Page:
Case File

The Lovely Lily - a Case Story

by Amy Parsons - BVetMed GPCert (SAS) MRCVS Group Surgical Lead

Lily, an 11-and-a-half-year-old Corgi, initially presented in March of last year when her owners noticed a lump on jaw, associated with her lower right canine tooth.  She was booked in promptly for investigations where her lower canine tooth was removed as it was loose. The swelling associated with it biopsied to determine its nature.

The biopsy results indicated that the swelling was benign so we advised close monitoring and re-examination should it change in appearance.  Five weeks later, Lily came back to see us as the mass had grown considerably bigger, something we would not have necessarily expected with the type of benign mass that we had diagnosed.  We quickly booked Lily in again for further investigation. Radiographs were taken under general anaesthesia:


Radiograph showing Lily’s lower jaw – note the loss of bone density on the left-hand side of the image.


The radiograph showed a loss of bone density and a bony reaction that we typically see in only two conditions – bone infection or bone tumour. New biopsy samples were taken and submitted for histopathology and culture. The results this time reported a severe osteomyelitis, a bacterial bone infection, and the culture performed identified the causative organism and which antibiotic to use.

Lily started a long course of anti-biotics targeting the bone infection, to which she initially responded well. However, after a few weeks, sadly the mass was showing signs of growth again despite the treatment.  Facing the possibility that either a) the infection was too deep seated for the antibiotics to adequately clear or b) that there was in fact a more sinister disease process underlying this, we decided that our only option was to now remove the mass as it was causing pain.  This was no easy feat as the mass had taken over the front of Lily’s jaw, so our best option was a ‘bilateral rostral mandibulectomy’, where we remove the front portion of the lower jaw.  Lily’s owners were naturally very worried about her undergoing a big procedure like this but with minimal response to medications we were faced with a difficult decision of undertaking the surgery or putting Lily to sleep.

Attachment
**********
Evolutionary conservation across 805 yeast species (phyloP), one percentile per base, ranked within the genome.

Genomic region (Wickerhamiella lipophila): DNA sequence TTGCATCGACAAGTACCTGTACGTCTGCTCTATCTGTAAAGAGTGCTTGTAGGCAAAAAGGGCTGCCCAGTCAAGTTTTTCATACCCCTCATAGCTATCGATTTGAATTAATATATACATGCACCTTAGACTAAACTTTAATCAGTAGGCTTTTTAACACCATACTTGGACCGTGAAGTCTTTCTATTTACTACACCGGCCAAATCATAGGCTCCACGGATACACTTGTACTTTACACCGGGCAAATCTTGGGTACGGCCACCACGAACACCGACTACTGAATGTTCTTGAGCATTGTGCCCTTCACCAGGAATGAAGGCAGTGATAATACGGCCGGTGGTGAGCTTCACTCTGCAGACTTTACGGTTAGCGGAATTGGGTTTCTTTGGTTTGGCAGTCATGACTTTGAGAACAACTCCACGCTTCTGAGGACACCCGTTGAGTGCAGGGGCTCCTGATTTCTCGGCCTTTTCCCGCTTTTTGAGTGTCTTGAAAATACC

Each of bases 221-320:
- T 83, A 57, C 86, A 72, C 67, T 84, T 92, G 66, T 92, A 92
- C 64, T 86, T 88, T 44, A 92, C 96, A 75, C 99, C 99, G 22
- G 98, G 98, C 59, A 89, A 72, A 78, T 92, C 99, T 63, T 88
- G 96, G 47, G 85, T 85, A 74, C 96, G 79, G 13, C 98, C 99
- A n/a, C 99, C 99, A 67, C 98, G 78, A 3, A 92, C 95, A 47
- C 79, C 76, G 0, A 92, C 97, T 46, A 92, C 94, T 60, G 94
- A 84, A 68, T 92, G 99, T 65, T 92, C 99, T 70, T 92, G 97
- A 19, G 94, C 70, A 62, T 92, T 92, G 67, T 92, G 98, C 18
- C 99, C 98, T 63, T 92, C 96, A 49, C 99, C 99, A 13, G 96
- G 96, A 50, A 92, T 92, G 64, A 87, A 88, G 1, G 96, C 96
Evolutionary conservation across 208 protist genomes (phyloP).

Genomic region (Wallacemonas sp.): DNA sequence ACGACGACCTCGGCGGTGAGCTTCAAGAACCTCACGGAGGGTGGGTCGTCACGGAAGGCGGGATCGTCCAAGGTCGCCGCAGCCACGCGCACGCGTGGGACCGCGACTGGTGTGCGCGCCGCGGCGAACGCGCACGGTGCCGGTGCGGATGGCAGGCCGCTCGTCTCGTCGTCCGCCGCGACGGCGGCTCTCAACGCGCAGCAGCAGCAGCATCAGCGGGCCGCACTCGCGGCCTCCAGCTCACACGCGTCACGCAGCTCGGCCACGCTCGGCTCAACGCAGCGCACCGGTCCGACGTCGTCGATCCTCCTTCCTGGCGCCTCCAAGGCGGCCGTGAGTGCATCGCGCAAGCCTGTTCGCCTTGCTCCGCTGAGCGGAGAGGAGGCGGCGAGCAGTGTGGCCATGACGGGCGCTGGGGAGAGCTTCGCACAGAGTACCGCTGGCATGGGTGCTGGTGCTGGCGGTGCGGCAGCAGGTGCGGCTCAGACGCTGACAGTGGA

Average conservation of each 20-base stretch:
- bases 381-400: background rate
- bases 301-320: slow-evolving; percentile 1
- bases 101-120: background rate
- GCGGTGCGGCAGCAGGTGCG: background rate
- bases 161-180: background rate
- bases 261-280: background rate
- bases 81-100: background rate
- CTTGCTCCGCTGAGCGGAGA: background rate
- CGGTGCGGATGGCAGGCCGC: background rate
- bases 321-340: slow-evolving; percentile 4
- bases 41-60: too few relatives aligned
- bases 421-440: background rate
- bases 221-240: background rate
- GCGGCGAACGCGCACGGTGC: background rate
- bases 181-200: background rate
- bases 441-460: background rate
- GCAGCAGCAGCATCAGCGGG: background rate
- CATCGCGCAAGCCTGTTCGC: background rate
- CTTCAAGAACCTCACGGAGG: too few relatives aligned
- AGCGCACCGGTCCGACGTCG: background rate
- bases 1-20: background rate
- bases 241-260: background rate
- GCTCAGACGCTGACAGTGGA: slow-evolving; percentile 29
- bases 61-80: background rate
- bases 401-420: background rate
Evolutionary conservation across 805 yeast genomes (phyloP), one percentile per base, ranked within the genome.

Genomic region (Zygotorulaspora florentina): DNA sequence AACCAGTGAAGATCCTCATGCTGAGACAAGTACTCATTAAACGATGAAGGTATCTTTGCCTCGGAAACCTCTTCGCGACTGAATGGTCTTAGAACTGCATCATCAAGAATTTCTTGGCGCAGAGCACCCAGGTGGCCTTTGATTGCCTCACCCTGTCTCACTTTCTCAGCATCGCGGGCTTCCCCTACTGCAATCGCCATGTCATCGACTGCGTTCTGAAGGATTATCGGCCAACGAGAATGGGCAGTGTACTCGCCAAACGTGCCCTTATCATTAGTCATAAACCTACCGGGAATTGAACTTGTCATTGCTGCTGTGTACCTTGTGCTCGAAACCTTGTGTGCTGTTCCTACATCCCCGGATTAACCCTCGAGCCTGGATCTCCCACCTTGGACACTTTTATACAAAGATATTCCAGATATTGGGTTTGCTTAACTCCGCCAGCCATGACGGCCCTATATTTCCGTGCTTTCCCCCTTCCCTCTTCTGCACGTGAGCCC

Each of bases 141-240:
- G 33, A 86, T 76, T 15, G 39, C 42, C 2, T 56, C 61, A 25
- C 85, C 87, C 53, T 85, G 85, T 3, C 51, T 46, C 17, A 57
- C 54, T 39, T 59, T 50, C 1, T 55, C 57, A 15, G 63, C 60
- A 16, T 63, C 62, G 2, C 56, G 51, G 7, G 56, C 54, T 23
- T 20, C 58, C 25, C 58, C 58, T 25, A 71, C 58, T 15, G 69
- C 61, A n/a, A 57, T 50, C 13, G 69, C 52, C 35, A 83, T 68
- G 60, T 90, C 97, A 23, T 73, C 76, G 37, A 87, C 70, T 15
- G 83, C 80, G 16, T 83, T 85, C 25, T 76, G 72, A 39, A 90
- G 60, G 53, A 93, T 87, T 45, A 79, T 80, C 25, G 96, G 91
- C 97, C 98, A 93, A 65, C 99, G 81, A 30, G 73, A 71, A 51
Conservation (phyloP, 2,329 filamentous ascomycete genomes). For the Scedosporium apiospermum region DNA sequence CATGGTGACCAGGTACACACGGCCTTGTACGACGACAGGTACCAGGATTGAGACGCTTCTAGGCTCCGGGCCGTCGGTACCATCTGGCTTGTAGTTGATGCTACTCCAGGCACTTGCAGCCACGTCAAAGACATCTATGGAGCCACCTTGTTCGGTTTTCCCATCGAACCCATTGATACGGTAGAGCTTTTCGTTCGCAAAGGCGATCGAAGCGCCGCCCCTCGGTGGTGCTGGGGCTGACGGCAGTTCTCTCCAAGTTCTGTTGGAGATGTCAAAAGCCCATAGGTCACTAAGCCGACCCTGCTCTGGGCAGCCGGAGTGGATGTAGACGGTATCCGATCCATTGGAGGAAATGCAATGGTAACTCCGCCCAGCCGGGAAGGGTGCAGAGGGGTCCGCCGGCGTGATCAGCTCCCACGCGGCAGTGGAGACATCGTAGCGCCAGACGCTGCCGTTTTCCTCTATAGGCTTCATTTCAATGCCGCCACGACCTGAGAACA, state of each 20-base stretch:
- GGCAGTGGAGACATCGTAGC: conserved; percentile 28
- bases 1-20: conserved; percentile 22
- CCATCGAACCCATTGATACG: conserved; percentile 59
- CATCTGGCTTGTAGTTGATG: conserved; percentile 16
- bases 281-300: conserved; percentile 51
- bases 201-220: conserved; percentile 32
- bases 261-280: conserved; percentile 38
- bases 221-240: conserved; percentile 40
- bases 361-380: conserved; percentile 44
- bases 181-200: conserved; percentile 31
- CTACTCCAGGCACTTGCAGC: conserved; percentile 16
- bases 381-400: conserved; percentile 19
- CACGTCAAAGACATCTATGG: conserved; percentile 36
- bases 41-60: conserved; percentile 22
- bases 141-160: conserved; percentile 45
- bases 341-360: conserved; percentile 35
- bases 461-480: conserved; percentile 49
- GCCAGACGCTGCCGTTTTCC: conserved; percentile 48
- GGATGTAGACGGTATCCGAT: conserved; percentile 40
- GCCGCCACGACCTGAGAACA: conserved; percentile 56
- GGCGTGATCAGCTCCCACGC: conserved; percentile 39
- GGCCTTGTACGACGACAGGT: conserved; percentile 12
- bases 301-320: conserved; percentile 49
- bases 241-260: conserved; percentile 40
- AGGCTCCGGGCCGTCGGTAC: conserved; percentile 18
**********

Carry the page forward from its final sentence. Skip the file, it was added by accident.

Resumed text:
On the day of the surgery Lily was admitted, appropriate pre-operative blood tests done to check her blood clotting abilities etc, anaesthetised and prepared for surgery.


Lily on her back ready for surgery – note the mass affecting the majority of the front portion of her lower jaw.


Using a surgical saw, the affected portion of her lower jaw was removed, and thanks to a new blood clotting product we have on our shelves, haemorrhage was kept to a minimum. The cut portion of her jaw was submitted once again to the lab for histopathology.

The skin was altered to allow for Lily’s shorter jaw length and sutured back in place.  Lily made a remarkable immediate post-op recovery and was sent home later that evening.


Lily sat in her kennel a short while after recovery from general anaesthesia.

Her lower jaw is shortened.

The main concern owners have following this type of procedure is how their pet will eat. Lily had no issues in this area! Although picking up the food was a challenge, she did soon get used to it and while initially it was a messy, drooly procedure, this has since normalised!

Sadly, with the whole bone submitted for laboratory analysis, the diagnosis was that of an ‘osteosarcoma’ – a bone tumour.  While this is a malignant tumour, with excision, there is a 70% survival rate at 1-year post-op.

Lily shows no sign of spread and 8 weeks post-operatively is living life to the full. While surgeries affecting the face can have dramatic appearance, it is remarkable how well our canine patients adapt.